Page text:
After my post about the Ovation Breadwinner guitar, I found a couple for sale in London last week.
Both were in the Music Ground shop, and both priced at Â£899.Â
Here is a photo of one of them; it seems to be in pretty good condition and original, but I can’t vouch for that.
The shop also had a pair of Hamer Phantoms, one white and one metallic red. Again, these both seemed to be in good condition and were alos both priced at Â£899.
Music Ground definitely has the most obscure collection of guitars in Denmark Street, everything from old Guyatones, Burns and Ekos through to Arias and Hamers from the 80’s.
I’d recommend a leisurely browse if you are ever in the vicinity!
The Ovation company is best known for its acoustic guitars, although they had a very good crack at the solid electric market in the early 1970s (1972 to be precise) with the UKII, the Preacher, the Viper, and the subjects of this article, the Deacon and Breadwinner.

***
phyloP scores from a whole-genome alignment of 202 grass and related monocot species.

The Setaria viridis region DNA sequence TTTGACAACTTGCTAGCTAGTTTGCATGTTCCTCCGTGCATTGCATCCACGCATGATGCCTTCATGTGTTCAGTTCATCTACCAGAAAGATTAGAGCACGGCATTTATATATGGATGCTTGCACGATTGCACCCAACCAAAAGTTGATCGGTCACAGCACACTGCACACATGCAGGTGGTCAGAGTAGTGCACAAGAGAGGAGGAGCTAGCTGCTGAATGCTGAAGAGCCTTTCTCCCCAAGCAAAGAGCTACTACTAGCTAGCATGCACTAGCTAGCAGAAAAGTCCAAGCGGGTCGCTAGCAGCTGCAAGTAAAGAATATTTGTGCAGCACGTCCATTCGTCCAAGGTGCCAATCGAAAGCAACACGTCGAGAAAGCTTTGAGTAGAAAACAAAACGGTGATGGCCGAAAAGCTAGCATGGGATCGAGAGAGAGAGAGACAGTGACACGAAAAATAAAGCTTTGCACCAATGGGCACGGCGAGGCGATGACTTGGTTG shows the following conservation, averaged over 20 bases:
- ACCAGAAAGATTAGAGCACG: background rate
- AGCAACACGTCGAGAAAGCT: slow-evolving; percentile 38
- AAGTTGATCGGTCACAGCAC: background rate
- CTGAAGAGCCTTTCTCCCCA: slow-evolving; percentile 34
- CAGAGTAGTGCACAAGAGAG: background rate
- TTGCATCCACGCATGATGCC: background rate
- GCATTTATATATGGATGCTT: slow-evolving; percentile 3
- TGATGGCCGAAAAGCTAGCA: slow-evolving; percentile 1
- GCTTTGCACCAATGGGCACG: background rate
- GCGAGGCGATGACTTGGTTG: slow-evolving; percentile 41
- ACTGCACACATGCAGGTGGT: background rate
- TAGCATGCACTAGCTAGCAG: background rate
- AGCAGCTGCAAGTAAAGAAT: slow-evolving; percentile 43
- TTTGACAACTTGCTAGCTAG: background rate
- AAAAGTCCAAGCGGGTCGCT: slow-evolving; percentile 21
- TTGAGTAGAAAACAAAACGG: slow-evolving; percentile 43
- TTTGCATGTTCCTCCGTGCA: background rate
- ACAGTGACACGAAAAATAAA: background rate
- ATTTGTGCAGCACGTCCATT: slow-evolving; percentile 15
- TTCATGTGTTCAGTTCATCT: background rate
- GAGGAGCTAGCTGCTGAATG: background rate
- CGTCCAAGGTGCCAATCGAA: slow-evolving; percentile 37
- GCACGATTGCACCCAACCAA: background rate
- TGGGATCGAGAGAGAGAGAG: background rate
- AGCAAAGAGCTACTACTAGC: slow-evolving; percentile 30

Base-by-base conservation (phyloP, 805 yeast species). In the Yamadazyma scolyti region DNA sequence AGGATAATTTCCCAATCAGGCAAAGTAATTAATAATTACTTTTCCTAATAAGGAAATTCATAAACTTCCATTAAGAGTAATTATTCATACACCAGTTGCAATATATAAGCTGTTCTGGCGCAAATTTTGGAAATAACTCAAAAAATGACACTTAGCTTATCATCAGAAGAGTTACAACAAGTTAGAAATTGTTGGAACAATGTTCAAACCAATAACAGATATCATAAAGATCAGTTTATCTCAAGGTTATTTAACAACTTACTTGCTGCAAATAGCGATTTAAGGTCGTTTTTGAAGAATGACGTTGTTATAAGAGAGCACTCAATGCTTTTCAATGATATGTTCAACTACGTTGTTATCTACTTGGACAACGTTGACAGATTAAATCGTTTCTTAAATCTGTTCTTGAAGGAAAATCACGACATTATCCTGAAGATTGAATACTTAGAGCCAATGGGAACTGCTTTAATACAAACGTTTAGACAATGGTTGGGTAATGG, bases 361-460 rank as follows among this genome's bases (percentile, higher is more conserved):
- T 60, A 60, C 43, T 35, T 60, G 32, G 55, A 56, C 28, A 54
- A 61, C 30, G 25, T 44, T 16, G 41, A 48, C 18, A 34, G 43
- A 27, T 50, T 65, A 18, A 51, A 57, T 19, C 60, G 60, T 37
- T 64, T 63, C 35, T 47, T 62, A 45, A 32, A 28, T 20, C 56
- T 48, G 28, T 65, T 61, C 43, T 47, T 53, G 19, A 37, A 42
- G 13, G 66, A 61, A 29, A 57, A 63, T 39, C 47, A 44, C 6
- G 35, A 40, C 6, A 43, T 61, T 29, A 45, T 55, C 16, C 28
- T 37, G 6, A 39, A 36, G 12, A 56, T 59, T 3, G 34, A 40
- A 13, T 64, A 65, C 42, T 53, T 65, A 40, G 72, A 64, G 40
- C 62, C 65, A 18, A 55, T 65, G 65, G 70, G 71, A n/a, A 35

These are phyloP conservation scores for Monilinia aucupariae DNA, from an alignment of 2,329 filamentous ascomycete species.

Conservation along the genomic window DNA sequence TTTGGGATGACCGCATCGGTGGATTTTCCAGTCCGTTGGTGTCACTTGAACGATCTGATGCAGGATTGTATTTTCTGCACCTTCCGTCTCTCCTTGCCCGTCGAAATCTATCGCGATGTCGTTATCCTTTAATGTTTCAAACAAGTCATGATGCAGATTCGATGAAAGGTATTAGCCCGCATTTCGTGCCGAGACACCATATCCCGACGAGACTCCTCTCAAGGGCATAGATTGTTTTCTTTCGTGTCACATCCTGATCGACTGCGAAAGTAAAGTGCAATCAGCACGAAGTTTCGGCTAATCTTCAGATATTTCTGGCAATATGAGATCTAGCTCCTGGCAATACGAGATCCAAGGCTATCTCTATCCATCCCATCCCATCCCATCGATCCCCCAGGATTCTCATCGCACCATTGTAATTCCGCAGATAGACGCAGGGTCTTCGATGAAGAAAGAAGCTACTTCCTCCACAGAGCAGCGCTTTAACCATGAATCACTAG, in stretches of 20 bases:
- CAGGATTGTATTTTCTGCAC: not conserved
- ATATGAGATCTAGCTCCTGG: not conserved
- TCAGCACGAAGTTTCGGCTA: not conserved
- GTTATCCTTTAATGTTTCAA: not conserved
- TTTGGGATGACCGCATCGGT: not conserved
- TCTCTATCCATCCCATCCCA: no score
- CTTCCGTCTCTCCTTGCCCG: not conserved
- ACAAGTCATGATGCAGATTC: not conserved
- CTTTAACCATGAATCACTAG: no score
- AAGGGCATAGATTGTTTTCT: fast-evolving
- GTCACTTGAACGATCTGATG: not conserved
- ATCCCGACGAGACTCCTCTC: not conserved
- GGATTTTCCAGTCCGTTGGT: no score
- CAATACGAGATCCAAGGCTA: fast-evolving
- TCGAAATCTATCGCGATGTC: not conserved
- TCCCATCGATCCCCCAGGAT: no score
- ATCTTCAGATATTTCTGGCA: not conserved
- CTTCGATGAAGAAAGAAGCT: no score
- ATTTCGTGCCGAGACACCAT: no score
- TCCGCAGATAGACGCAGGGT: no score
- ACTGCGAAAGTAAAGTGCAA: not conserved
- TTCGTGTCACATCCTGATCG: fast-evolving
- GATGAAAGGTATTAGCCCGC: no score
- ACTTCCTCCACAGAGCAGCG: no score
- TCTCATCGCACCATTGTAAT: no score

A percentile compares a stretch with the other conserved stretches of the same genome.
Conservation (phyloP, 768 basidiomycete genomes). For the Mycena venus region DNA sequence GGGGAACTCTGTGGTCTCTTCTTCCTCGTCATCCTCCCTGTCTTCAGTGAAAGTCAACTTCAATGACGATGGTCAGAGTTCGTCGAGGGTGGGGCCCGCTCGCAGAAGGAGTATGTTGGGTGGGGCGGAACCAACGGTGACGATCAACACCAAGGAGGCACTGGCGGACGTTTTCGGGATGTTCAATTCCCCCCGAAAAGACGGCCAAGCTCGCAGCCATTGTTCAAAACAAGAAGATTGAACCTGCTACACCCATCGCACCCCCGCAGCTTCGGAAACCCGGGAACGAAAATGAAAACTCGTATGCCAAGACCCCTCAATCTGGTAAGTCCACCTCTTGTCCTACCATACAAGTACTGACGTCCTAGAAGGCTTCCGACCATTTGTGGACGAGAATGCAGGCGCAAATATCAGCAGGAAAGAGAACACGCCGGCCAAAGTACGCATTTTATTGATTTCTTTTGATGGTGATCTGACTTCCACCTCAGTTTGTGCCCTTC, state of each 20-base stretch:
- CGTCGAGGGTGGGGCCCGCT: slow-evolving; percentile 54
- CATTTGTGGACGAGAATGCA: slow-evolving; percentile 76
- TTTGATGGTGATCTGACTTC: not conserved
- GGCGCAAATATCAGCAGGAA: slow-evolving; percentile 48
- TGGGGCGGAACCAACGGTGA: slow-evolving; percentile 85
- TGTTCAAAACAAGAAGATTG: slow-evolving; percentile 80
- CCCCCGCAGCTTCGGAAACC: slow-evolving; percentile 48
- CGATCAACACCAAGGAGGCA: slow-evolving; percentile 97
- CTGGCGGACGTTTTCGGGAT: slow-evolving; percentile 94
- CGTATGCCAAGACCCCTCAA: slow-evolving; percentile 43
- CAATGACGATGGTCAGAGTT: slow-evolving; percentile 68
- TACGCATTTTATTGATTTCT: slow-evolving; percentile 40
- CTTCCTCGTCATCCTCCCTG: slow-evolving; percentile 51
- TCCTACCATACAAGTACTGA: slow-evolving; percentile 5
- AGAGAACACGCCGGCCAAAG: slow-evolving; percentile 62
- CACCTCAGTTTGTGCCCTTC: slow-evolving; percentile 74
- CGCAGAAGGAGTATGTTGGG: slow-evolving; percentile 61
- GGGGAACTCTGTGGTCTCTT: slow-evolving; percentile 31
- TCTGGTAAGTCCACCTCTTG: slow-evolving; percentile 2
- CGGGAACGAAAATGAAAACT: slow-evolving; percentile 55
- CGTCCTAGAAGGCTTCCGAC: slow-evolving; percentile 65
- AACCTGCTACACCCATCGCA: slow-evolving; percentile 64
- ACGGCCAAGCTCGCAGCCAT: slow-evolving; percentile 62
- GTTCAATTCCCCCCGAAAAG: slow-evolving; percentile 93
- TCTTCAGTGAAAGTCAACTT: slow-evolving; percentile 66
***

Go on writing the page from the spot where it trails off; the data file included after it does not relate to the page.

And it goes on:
While the former three were fairly normal in design, albeit with traditional Ovation touches in the shapes, the Deacon and Breadwinner seemed almost mutated in comparison, with their bodies shaped somewhat like axes. They also had active mini-humbuckers, rare in the 1970s.
The difference between the Deacon and Breadwinner was not immediately obvious to the casual viewer.
The Breadwinner was the more basic of the two, with dot inlays, no binding on the fingerboard and a larger scratchplate. The Deacon had diamond inlays, binding, a smaller scratchplate, and was only available in natural finishes.
The Breadwinner and Deacon were often seen in the hands of Â Jeff Lynne of the Electric Light Orchestra, Steve Marriott and occasionally Ace Frehley of KISS.
On a recent trip to Denmark Street I found a white Breadwinner for sale for around Â£800.
They are rare and quite collectable even though sales never took off originally.